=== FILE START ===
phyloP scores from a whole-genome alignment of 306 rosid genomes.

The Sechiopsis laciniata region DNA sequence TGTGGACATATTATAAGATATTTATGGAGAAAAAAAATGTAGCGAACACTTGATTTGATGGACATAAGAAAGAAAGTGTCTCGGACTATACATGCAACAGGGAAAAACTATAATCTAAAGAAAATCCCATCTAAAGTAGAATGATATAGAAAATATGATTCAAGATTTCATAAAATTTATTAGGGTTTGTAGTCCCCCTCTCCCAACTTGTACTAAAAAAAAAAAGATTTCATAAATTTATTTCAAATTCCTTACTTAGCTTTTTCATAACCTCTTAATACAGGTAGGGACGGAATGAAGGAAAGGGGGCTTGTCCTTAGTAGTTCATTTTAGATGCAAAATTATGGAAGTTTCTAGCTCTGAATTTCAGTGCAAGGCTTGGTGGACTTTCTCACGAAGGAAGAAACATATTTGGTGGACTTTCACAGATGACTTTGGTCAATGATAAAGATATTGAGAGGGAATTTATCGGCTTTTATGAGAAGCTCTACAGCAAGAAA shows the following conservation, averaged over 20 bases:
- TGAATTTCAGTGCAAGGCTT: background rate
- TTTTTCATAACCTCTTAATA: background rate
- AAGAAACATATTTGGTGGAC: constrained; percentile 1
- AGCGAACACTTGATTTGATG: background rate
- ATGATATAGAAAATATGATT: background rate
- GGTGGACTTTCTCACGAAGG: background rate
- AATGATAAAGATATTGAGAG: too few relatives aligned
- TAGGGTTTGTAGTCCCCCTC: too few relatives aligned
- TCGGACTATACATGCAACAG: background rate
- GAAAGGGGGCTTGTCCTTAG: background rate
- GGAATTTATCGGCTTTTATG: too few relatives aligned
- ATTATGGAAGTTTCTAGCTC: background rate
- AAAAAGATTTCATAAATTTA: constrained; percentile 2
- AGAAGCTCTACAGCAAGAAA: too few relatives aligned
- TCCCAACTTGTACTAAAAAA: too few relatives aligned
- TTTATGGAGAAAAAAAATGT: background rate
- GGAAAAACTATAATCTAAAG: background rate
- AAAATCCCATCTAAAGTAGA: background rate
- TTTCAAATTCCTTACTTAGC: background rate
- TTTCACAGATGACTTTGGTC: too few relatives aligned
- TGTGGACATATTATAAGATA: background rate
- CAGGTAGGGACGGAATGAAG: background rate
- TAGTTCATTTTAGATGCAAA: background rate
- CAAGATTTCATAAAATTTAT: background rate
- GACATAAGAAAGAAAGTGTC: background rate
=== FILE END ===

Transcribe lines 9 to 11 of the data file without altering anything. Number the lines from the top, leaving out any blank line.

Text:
- AATGATAAAGATATTGAGAG: too few relatives aligned
- TAGGGTTTGTAGTCCCCCTC: too few relatives aligned
- TCGGACTATACATGCAACAG: background rate